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The Foreclosure Process


Now that we’ve defined a foreclosure and a short sale, and the significant differences between them, it’s important to understand that foreclosure follows its own path and timeline.

Step 1:  Missed Payments.  Lenders typically offer borrowers a grace period after a payment due date is missed and if the grace period lapses, a late fee may be imposed and the late payment may be reported to the credit bureaus.  

Step 2:  Default.  When a borrower continues to miss their mortgage payments, they are considered to be in default. Default times and rules will vary by lender. 

Step 3:  Notice of Default.  Alabama and Tennessee are both Non-Judicial Foreclosure States which means the lender automatically issues the borrower a notice of default (NOD) via certified mail and the NOD is recorded with the county registrar. The NOD outlines how much is owed, to include past due amounts, late fees imposed and any related foreclosure costs. Once the NOD has been received, the borrower typically has 90 days to repay what is owed.

Step 4:  Pre-foreclosure. Between the receipt of the NOD and the actual sale of the home, a borrower has the ability to pay the amount owed (in full) in order to stop the foreclosure process.  During this time period, the borrower is still the legal owner of the home.

Step 5:  Notice of sale. If the amount due is not paid in full, or repayment arrangements are not made within the NOD period, the lender will create a notice of sale and set a date and time for the sale of the home at a real estate auction.

Step 6:  Vacate residence.  Once the lender sells the property, the lender will send the borrower a notice to vacate with a defined time period to do so.  

Got foreclosure questions?  We’ve got answers.

Difference between a Foreclosure and a Short Sale?


Oftentimes, a lender will explore the short sale route in order to avoid the foreclosure process.  In our previous post, we defined foreclosure.  A short sale, according to Ramsey Solutions, is “the sale of a real estate property for which the lender is willing to accept less than the amount still owed on the mortgage.”  Typically, two factors must be present in order for a lender to consider a short sale: 

  1. The property owner must be (significantly) behind on their monthly mortgage payments.
  2. The property (for whatever reason) is worth less than the remaining balance on the mortgage.  For example, the property’s market value is currently $300,000; but, you owe $340,000 on the mortgage.

For the most part, short sales functions much like a traditional property sale:  

  • The property goes on the market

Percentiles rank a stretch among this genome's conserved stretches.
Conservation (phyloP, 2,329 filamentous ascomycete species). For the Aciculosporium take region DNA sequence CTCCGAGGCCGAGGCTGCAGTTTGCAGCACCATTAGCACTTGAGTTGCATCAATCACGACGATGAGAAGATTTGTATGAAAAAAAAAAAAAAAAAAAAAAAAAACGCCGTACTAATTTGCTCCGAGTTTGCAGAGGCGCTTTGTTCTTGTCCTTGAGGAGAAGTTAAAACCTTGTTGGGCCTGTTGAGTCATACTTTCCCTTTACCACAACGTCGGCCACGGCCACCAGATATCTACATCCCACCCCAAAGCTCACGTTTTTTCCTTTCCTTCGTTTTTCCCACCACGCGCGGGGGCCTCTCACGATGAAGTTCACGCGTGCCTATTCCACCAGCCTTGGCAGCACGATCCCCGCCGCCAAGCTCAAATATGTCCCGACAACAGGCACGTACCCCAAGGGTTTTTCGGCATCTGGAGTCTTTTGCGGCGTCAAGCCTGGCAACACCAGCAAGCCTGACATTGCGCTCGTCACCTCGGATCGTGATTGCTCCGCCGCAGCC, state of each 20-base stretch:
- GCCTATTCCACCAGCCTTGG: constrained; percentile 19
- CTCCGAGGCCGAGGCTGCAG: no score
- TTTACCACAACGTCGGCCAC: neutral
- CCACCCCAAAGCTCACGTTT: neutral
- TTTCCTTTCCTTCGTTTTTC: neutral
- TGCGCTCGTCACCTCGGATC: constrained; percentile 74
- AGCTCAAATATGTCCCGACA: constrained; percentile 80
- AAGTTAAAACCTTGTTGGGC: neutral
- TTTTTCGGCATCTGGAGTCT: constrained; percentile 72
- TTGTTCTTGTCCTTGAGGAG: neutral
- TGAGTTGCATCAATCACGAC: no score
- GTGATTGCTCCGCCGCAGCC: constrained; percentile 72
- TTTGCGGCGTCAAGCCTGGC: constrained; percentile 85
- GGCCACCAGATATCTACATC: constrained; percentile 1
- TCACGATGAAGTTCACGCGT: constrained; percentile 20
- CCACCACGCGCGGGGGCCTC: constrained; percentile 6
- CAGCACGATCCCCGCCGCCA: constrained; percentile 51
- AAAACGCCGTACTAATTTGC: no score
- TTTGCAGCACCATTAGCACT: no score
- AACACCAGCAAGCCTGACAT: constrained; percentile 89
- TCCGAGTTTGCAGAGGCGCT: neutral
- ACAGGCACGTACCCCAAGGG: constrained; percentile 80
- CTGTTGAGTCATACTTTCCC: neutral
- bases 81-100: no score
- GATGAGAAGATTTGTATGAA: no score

• A buyer makes an offer on the property
  • An offer is accepted

However, with a short sale, the property owner does not accept the final offer.  Since the lender is accepting a ‘loss’, the lender must approve the winning offer…and this could potentially take a while.

At first glance, a foreclosure and a short sale can seem very similar; however, there are significant differences between them.  Key differences include:

Timing:  Short sales generally take much longer to complete than foreclosures.  With a short sale there are often multiple layers of approval involved causing delays throughout the process; whereas with a foreclosure, the lender is typically trying to recoup as much of their investment as possible so they tend to make decisions quickly.

Financial impact on the seller:  With a short sale, the seller’s credit score will likely drop significantly, but they should be able to buy a new home fairly quickly; however, with a foreclosure, it could be up to five years before the seller can purchase again and the foreclosure will stay on their credit report for a period of seven years.

Seller's involvement:  As outlined above, with a short sale, the seller is pretty much involved in every step of the process outside of determining who purchases the home.  With a foreclosure, the seller doesn’t have much say at all in what happens throughout the process.

Got foreclosure questions?  We’ve got answers.

What Is a Foreclosure?


According to MarketWatch, “The number of foreclosure starts — which is when the first public foreclosure notice happens — is up 219% since the start of the year.”  This eye-opening statistic was revealed by real estate data analytics firm ATTOM Data Solutions in their Midyear 2022 U.S. Foreclosure Market Report.  Experts predict there will continue to be an uptick in the number of mortgage delinquencies in 2023 which will lead to an increased number of foreclosed properties on the market.  Foreclosure…scary word, huh?  It doesn’t have to be.  First we need to understand foreclosure. 

Rocket Mortgage defines foreclosure as “a process that begins when a borrower fails to make their mortgage payments.  When a home is foreclosed upon, the lender typically repossesses and attempts to sell the house.”  Let’s put that into simpler terms. Mortgage loans are secured by real estate.  When you buy a home, it’s used as collateral to secure your mortgage, which means if you fail to make your monthly payments it can be legally seized by your lender in order to make good on the debt.

Have you ever considered buying a foreclosed home?  Whether you answered “yes” or “no” to that question, it’s important to know what you’re looking for and how to shop for it when the time comes. Follow along over the next few weeks as we take an in-depth look at foreclosures:  What does it mean when a home forecloses?  How does a foreclosure differ from a short sale?  What’s the process of buying a foreclosed home?  What are the benefits and drawbacks to purchasing a foreclosure?

Got foreclosure questions?  We’ve got answers.

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